WorldCat Identities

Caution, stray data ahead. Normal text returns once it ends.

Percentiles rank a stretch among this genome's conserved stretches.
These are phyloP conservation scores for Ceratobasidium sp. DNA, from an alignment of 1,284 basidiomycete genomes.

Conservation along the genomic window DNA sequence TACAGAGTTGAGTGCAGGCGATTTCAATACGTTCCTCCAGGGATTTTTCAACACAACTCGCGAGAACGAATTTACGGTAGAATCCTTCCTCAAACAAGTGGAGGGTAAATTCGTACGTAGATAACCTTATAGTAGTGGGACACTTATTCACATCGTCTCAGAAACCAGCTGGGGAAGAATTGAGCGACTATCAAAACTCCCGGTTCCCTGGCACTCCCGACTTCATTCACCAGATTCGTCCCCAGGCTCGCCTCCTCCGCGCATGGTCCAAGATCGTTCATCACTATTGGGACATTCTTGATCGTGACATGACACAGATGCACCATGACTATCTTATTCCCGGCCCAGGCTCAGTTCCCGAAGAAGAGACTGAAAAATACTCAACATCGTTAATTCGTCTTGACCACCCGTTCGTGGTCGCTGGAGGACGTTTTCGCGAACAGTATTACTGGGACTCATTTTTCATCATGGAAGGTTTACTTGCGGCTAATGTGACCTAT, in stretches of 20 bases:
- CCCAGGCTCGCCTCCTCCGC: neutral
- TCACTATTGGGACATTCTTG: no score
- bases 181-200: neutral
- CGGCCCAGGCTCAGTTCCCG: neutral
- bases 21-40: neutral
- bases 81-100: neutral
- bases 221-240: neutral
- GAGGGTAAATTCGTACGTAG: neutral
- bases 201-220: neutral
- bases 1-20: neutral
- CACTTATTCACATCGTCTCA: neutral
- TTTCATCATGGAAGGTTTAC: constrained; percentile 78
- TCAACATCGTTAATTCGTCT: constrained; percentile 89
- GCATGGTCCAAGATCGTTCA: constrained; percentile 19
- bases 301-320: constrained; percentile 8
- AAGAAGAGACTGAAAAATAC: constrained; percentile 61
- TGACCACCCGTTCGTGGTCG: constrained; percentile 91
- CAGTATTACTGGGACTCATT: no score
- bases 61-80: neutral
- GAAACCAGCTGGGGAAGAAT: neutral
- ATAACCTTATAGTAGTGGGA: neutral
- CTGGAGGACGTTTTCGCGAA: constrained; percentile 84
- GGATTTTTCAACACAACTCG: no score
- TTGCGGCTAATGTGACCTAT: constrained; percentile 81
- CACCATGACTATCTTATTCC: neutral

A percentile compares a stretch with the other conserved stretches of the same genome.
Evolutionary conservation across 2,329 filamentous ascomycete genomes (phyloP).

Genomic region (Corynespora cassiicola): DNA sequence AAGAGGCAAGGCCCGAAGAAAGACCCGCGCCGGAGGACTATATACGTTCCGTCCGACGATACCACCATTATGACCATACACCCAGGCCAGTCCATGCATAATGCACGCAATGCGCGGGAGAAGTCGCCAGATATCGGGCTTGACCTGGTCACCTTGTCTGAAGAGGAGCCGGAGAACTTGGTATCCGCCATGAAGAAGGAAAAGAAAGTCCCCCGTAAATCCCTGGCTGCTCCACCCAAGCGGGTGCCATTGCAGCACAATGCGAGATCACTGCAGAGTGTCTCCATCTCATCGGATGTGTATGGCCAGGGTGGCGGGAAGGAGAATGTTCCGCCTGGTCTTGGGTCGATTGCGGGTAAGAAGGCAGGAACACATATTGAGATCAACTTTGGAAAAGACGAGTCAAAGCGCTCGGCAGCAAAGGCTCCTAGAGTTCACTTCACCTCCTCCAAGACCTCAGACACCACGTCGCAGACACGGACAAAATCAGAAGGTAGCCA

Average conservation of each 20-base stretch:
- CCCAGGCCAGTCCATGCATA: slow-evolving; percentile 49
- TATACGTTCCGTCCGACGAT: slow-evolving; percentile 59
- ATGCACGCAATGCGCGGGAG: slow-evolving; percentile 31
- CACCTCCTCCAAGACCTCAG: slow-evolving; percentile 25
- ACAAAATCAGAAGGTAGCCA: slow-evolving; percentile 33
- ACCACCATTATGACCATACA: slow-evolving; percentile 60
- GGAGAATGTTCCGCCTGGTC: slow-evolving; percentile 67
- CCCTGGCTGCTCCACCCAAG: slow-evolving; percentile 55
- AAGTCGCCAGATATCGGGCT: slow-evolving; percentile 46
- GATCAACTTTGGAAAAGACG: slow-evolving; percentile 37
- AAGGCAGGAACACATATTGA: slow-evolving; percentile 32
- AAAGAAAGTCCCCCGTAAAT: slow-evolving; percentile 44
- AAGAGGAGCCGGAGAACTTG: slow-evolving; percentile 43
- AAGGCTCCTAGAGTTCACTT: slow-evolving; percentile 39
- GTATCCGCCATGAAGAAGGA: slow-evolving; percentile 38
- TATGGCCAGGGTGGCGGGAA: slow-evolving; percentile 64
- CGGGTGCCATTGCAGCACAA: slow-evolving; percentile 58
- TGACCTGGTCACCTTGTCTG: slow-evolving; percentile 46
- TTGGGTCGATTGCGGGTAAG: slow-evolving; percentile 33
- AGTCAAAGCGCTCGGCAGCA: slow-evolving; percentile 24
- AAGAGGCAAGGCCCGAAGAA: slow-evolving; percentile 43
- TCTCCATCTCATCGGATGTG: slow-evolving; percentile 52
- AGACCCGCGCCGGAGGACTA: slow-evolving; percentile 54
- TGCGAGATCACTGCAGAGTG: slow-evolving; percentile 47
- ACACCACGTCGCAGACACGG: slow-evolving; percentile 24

Fri Mar 21 17:14:34 2014 UTClccn-n853638730.00Oral history interview with Charles N. Cole and Inder Verma0.511.00Dieci nobel per il futuro : scienza, economia, etica per il prossimo secolo /84791569David_Baltimoren 853638731483984Baltimore.lccn-n85363874Lodish, Harvey F.edtlccn-n85363997Darnell, James E.edtlccn-n00008498Crotty, Shane1974-np-imanishi kari, therezaImanishi-Kari, Therezanp-otoole, margotO'Toole, Margotlccn-n84159542Kevles, Daniel J.lccn-n93020796Sarasohn, Judyviaf-284869610Huang, Alice S.lccn-n79062809Fox, C. Fredlccn-n87864205Light VideoTelevision, IncBaltimore, DavidConference proceedingsEncyclopediasMolecular biologyCytologyBaltimore, DavidUnited StatesMolecular biologistsCellular immunity--Research--Moral and ethical aspectsFraud in scienceMolecular geneticsVirologyLife (Biology)BiologyAIDS (Disease)Life sciencesAIDS (Disease)--Social aspectsAIDS (Disease)--PreventionCellsLifeImmunoglobulinsAIDS (Disease)--TransmissionRNAOncogenic virusesMedical scientistsBiochemistryCancer--ResearchImanishi-Kari, TherezaBiophysicsBiochemistry--ResearchO'Toole, MargotBush, George W.--(George Walker),Science--Political aspectsFederal aid to research--EvaluationScience and stateNatural historyBiochemistsImmunology--ResearchUniversities and colleges--FacultyUniversity of California, San DiegoScienceScience--PhilosophyCalifornia Institute of TechnologyAlbert Einstein College of MedicineSefton, Bartholomew MWhitehead Institute for Biomedical ResearchReverse transcriptaseMassachusetts General HospitalNational Institutes of Health (U.S.)Women medical scientistsImmunologistsVirology--ResearchChristian Reformed Church19381960196419751976197719781979198319841985198619871988198919901992199319941995199619971998199920002001200220032004200520062007200820106469109220571.6QH581.2ocn660004874ocn660004875ocn660004877ocn660004873ocn654843502ocn654843465181953ocn020757120book19860.59Darnell, James EMolecular cell biologyDescription for reader: (Früher u.d.T.: Darnell, James: Molekulare Zellbiologie)+-+35387216255356ocn003088901book19770.66Nobel lectures in molecular biology, 1933-19753325ocn002645620book19760.84Animal virologyConference proceedings27013ocn048521540book20000.73Frontiers of lifeEncyclopedias+-+95982257653241681ocn031666163visu19870.25Shane, MichaelAIDS, can I get it?Focuses on AIDS as a venereal disease rather than a mysterious plague and emphasizes the benefits of early detection. Examines common concerns about AIDS and emphasizes that AIDS cannot be spread through casual contact1375ocn018880233book19880.56Darnell, James ELa cellule : biologie moléculaire1053ocn027868102book19930.56Darnell, James EBiologie moléculaire de la cellule521ocn005987227book19790.84Activation and regulation of immunoglobulin synthesis in malignant B cells162ocn003828653book19770.97Meeting on RNA Tumor Viruses (3, 1977, Cold Spring Harbor, NY)Abstracts of papers presented at the meeting on RNA tumor viruses : May 25-May 29, 1977Conference proceedings123ocn850204090com19760.47Baltimore, DavidAnimal Virology V4112ocn801112949book19940.47Darnell, James EBiologia molecolare della cellula101ocn062064342book19990.47Vaccines and vaccination102ocn049238568book20020.59The origins of life+-+959822576532493ocn029266598book19920.92Keystone Symposia on Molecular and Cellular BiologyLeukemia, progress and controversies : Keystone Symposium on Molecular and Cellular Biology : 6-12 April, 1991, Big Sky, Montana, USA83ocn049239126book20020.28The living world+-+959822576532472ocn049238739book20020.47Cells and organisms+-+959822576532463ocn849103065book19941.00Dieci nobel per il futuro : scienza, economia, etica per il prossimo secolo51ocn836843184book20080.47Physical biology : from atoms to medicine ; [2007 Welch Conference on Chemical Research]+-+155716393653ocn248338829book20020.47Intelligent systems+-+959822576532442ocn056979084com20041.00Bush science use and abuse of science in policy makingA panel of scientists discusses the politization of science during the Bush administration and looks as such issues as the supression or distortion of scientific findings and the supression by the American government of politically inconvenient science and scientists. They also ask if objectivity in scientific research is possible when most scientific research is funded by government programs15157ocn051821986file20010.39Crotty, ShaneAhead of the curve David Baltimore's life in scienceBiographyShane Crotty's biography of David Baltimore details the life and work of one of the most brilliant, powerful, and controversial scientists of our time. Although only in his early sixties, Baltimore has made major discoveries in molecular biology, established the prestigious Whitehead Institute at MIT, been president of Rockefeller University, won the Nobel Prize, and been vilified by detractors in one of the most scandalous and protracted investigations of scientific fraud ever. He is now president of Caltech and a leader in the search for an AIDS vaccine. Crotty not only tells the compelling story of this larger-than-life figure, he also treats the reader to a lucid account of the amazing revolution that has occurred in biology during the past forty years. Basing his narrative on many personal interviews, Crotty recounts the milestones of Baltimore's career: completing his Ph. D. at Rockefeller University in eighteen months, participating in the anti-Vietnam War movement, winning a Nobel Prize at age thirty-seven for the codiscovery of reverse transcriptase, and co-organizing the recombinant DNA/genetic engineering moratorium. Along the way, readers learn what viruses are and what they do, what cancer is and how it happens, the complexities of the AIDS problem, how genetic engineering works, and why making a vaccine is a complicated process. And, as Crotty considers Baltimore's public life, he retells the famous scientific fraud saga and Baltimore's vindication after a decade of character assassination. Crotty possesses the alchemical skill of converting technical scientific history into entertaining prose as he conveys Baltimore's huge ambitions, intensity, scientific genius, attitude toward science and politics, and Baltimore's own view about what happened in the "Baltimore Affair." Ahead of the curve shows why with his complex personality, keen involvement in public issues, and wide-ranging interests David Baltimore has not only shaped the face of American science as we know it today, but has also become a presence in our culture+-+61758457053247931ocn038130670book19980.37Kevles, Daniel JThe Baltimore case : a trial of politics, science, and characterDavid Baltimore won the Nobel Prize in Medicine in 1975 at the age of 37 and became the president of the Rockefeller University. Less than a year and a half after, he fell from grace. Citing the personal toll of fighting a long battle over an allegedly fraudulent paper he had collaborated on in 1986, he resigned. While never suspected of faking anything himself, he had stubbornly defended the integrity and work of his colleague, Thereza Imanishi-Kari, one of six coauthors of the disputed paper+-+98569584855282ocn027812915book19930.35Sarasohn, JudyScience on trial : the whistle blower, the accused, and the Nobel laureateAn examination of scientific fraud relates the ambitions, frailities, and strengths of human nature31ocn037782593book19960.96Shuman, StewartPew scholar in the biomedical sciences Stewart H. ShumanInterviewsThe interview begins with Shuman's childhood in New York, then continues through his education at Wesleyan Univ. and Albert Einstein College of Medicine of Yeshiva Univ. and his work at the National Institutes of Health and Memorial Sloan-Kettering Cancer Center. Major topics discussed include the training of an M.D./Ph. D., research on RNA kinase and RNA transcription, the characterization of capping enzyme, vaccinia as a system, the marginal status of virology in the scientific community, and Shuman's style of lab management31ocn062564280book20051.00Sha, William Chih-PingPew scholar in the biomedical sciences William C. ShaInterviewsSha discusses his family history in China and the United States, his parents' careers in science, being a first generation Chinese American, Asians in the bio-sciences, his philosophy of science and medicine, experiences at University of Chicago, Ill., working in the laboratories of Jeremy K. Burdett, Dennis Y. Loh, David Baltimore and at the Argonne National Laboratory. He discusses his decision to enter an M.D./Ph. D. program at Washington University, post-doc research in immunology at Rockefeller University and MIT, position at UC Berkeley and the Imanishi-Kari affair. Topics include his research in costimulatory molecules in regulating the immune response, setting up & managing his laboratory, career & personal life, and increasing diversity in science31ocn041929816book19991.00Oettinger, Marjorie AnnPew scholar in the biomedical sciences Marjorie A. OettingerInterviewsThe interview begins with Oettinger's childhood in Boston and continues through her graduate work at Massachusett's Institute of Technology, her entry into David Baltimore lab, and her faculty position at Harvard University School of Medicine. Major topics discussed include her working relationship with David Baltimore, the discovery of RAG-2, and the obstacles facing women in science31ocn044272443book19991.00Kamps, Mark PPew scholar in the biomedical sciences Mark P. KampsInterviewsKamps discusses his childhood in Detroit, Mich., and continues through his undergraduate work at Calvin College, his graduate work at UCSD, his postdocs at the Salk Institute for Biological Studies and the Whitehead Institute for Biomedical Research, and the establishment of his own lab at UCSD. Major topic discussed include the imact of the Christian Reformed Church on Kamps, the quality of his education at Calvin College, the Cloning and sequencing of the first chimeric transcription factor gene, the quality of his education at Calvin College, and the importance of having project diversity in the lab21ocn037785987book19971.00Kim, Peter SPew scholar in the biomedical sciences Peter S. KimInterviewsThe interview begins with Kim's childhood and continues with his education at Cornell Univ., his graduate studies at Stanford Univ. and the establishment of his lab at the Whitehead Institute for Biomedical Research. Major topics discussed include protein folding, catalytic antibodies, the therapeutic potential of peptides, Kim's laboratory funding, his mentors, and the need for scientists to communicate with laypeople22ocn076937860mix1995Verma, Inder MOral history interview with Charles N. Cole and Inder VermaBiographyInterviewsCharles N. Cole begins his interview by discussing the reasons behind his decision to attend Massachusetts Institute of Technology [MIT]. Cole's interest in viruses led him to switch from Harvey F. Lodish's Laboratory to the laboratory of David Baltimore. Cole's research involved the polio virus and the role of defective interfering particles. While at Baltimore's lab, reverse transcriptase was discovered. Cole discusses the effect that this discovery had on his polio research. After completing his Ph.D., Cole decided not to pursue polio research. Cole's time at MIT coincided with rising political activism. Cole discusses his anti-war activities, his arrest for disorderly conduct, the resulting trials, and his decision to live communally. Cole concludes the interview with some thoughts about working with David Baltimore and his skill as a writer and lecturer11ocn317529024rcrd20020.10Kevles, Daniel JThe Baltimore case a trial of politics, science, and characterExamines a case involving scientific accountability, government funding of research, and the civil rights of scientists. Explains the origins of an accusation of fraud against DNA researcher Thereza Imanishi-Kari; the defence of her integrity by her co-author, Nobel Prizewinner David Baltimore; and their persecution in the 1980's and restitution in the 1990's11ocn053941009art1984Baltimore, DavidBiography11ocn603323590com0.10David Baltimore : (1938-)Criticism, interpretation, etc11ocn705338175art19980.10Baltimore, David: Virology, BiochemistryBiographyDirectories11ocn062902039mixBaltimore, DavidOral history interview with David BaltimoreBiographyInterviewsDavid Baltimore begins the series of interviews describing his interest in biology as a high-school student and throughout his college years at Swarthmore. During college he spent a summer at Cold Spring Harbor where he met Cy Levinthal and Salva Luria, both of whom encouraged him to go to graduate school at MIT. As an undergraduate, Baltimore held an interest in viruses. Knowledge and study of animal virology were still very limited, and when he decided to devote his Ph.D. thesis to this topic, he moved to Rockefeller University to join Richard M. Franklin who was working with mengovirus. In his graduate work, he discovered that cultured animal cells infected with mengovirus synthesized an enzyme that catalyzed the synthesis of viral RNA. This was the first example of a virus coding for an RNA-dependent RNA polymerase. He then began working with poliovirus, work that continued for many years. In 1965 Renato Dulbecco asked Baltimore to join him at the Salk Institute for Biological Studies. There he initially focused on the replication of poliovirus RNA. With Mike Jacobson, a graduate student, he also began studying viral protein synthesis. Their work contributed to the recognition of the importance of proteolytic processing in the synthesis of eukaryotic proteins. Baltimore left the Salk Institute after two and a half years and returned to MIT in 1968 as an Associate Professor of Microbiology. He continued to focus his research on poliovirus, but also began work on vesicular stomatitis virus [VSV]. He and his wife, Alice Huang, who at the time was a research associate in his lab, discovered that VSV carried an RNA-dependent RNA polymerase within the virus particle. This work provided the insight that led to his discovery of reverse transcriptase -- the enzyme in retroviruses that transcribes DNA from RNA -- and won Baltimore the Nobel Prize for Physiology or Medicine in 1975 along with Howard Temin and Renato Dulbecco. Baltimore's work with retroviruses was the beginning of his interest in and work on cancer and tumor biology. In the mid-1970s, Baltimore expanded his research interests into the field of immunology, specifically into the areas of B cell development and antibody diversity. Baltimore concludes the interviews with a discussion of the discovery of reverse transcriptase, and thoughts on his research on poliovirus, retroviruses and immunology at MIT in the 1980s11ocn122347539mixLuria, S. ESeries IV (11 linear ft.) contains articles, notes, reports, and papers written by colleagues and students of Luria. This series is arranged alphabetically by author and then by title. Included is a copy of James D. Watson's PhD thesis (Luria was one of Watson's advisors) and a copy of a paper that Francis H.C. Crick wrote for the RNA Tie Club11ocn681672254book20100.47Baltimore, DavidInterview with David BaltimoreHistoryInterviews11ocn746329540mix2003Sharp, Phillip AOral history interview with Phillip A. SharpBiographyInterviewsPhillip A. Sharp's oral history interview begins with a discussion of his family, then discusses his childhood in Falmouth, Kentucky. He received his BA in chemistry and math from Union College in 1966. Then, Sharp went on to earn his Ph.D. in chemistry from the University of Illinois. Sharp went to Caltech initially for his post-doctoral studies, but after three years he joined James Watson's virology lab at the Cold Spring Harbor Laboratory to learn more about cell biology. In 1974, Sharp accepted an invitation at the newly created Center for Cancer Research at MIT. In 1977, Sharp and Richard J. Roberts discovered split genes, which led to the discovery of RNA splicing for which they shared the Nobel Prize in 1993. Sharp eventually became head of the biology department and director of the Center for Cancer Research. Moreover, Sharp was instrumental in the establishment of one of the first biotech companies, Genentech, Inc and he helped establish Biogen, Inc. Sharp concludes the interview with reflections on the significance of the neuroscience research community that currently surrounds and includes Harvard University11ocn041030707book19980.47California Institute of TechnologyThe inauguration of David Baltimore as President of the California Institute of Technology : Monday, March 9, 1998, 2:00 p.m., Beckman Mall : [program]11ocn032770860book19930.47Friedman, RuthThe David Baltimore case : an ethical analysis of a contemporary scientific misconduct case01ocn122614869bookMassachusetts Institute of TechnologyRecordsConference proceedingsThe collection documents the tenure of Paul Gray as president of the Massachusetts Institute of Technology, and includes some records from his years as chancellor. MIT correspondence and subject files include memoranda and correspondence with MIT faculty and administrators about Institute policies on admissions, tenure, student life, research, working conditions, academic and cultural programs, committees, and appointments and budgets. Correspondence with MIT alumni and alumni clubs is also included+-+9598225765324+-+9598225765324Fri Mar 21 15:27:38 EDT 2014batch29886